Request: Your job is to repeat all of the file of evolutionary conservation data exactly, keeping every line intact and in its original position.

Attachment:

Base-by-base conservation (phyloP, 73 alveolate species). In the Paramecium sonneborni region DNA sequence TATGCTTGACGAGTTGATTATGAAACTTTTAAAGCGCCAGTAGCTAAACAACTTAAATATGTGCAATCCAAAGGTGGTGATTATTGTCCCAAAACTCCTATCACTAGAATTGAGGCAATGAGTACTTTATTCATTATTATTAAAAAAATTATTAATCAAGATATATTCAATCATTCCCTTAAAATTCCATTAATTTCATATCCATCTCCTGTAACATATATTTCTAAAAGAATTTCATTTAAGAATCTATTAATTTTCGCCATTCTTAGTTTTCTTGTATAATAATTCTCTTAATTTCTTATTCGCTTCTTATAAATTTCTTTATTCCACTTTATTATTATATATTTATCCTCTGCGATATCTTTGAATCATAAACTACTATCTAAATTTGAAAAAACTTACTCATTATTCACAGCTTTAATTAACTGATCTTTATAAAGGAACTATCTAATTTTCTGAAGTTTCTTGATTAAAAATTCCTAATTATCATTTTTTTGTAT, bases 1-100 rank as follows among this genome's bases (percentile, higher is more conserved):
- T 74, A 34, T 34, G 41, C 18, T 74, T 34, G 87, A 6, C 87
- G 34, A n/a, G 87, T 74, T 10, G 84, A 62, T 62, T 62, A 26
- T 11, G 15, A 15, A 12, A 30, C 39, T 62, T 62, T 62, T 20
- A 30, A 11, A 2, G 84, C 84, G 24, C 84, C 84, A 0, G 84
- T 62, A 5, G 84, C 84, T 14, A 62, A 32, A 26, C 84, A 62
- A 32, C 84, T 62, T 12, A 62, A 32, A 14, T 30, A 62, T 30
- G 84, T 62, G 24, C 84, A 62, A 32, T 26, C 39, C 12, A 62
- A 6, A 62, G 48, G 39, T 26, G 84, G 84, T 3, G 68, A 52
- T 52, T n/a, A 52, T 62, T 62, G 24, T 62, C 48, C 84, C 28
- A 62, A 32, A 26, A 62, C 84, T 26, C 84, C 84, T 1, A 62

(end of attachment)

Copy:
Base-by-base conservation (phyloP, 73 alveolate species). In the Paramecium sonneborni region DNA sequence TATGCTTGACGAGTTGATTATGAAACTTTTAAAGCGCCAGTAGCTAAACAACTTAAATATGTGCAATCCAAAGGTGGTGATTATTGTCCCAAAACTCCTATCACTAGAATTGAGGCAATGAGTACTTTATTCATTATTATTAAAAAAATTATTAATCAAGATATATTCAATCATTCCCTTAAAATTCCATTAATTTCATATCCATCTCCTGTAACATATATTTCTAAAAGAATTTCATTTAAGAATCTATTAATTTTCGCCATTCTTAGTTTTCTTGTATAATAATTCTCTTAATTTCTTATTCGCTTCTTATAAATTTCTTTATTCCACTTTATTATTATATATTTATCCTCTGCGATATCTTTGAATCATAAACTACTATCTAAATTTGAAAAAACTTACTCATTATTCACAGCTTTAATTAACTGATCTTTATAAAGGAACTATCTAATTTTCTGAAGTTTCTTGATTAAAAATTCCTAATTATCATTTTTTTGTAT, bases 1-100 rank as follows among this genome's bases (percentile, higher is more conserved):
- T 74, A 34, T 34, G 41, C 18, T 74, T 34, G 87, A 6, C 87
- G 34, A n/a, G 87, T 74, T 10, G 84, A 62, T 62, T 62, A 26
- T 11, G 15, A 15, A 12, A 30, C 39, T 62, T 62, T 62, T 20
- A 30, A 11, A 2, G 84, C 84, G 24, C 84, C 84, A 0, G 84
- T 62, A 5, G 84, C 84, T 14, A 62, A 32, A 26, C 84, A 62
- A 32, C 84, T 62, T 12, A 62, A 32, A 14, T 30, A 62, T 30
- G 84, T 62, G 24, C 84, A 62, A 32, T 26, C 39, C 12, A 62
- A 6, A 62, G 48, G 39, T 26, G 84, G 84, T 3, G 68, A 52
- T 52, T n/a, A 52, T 62, T 62, G 24, T 62, C 48, C 84, C 28
- A 62, A 32, A 26, A 62, C 84, T 26, C 84, C 84, T 1, A 62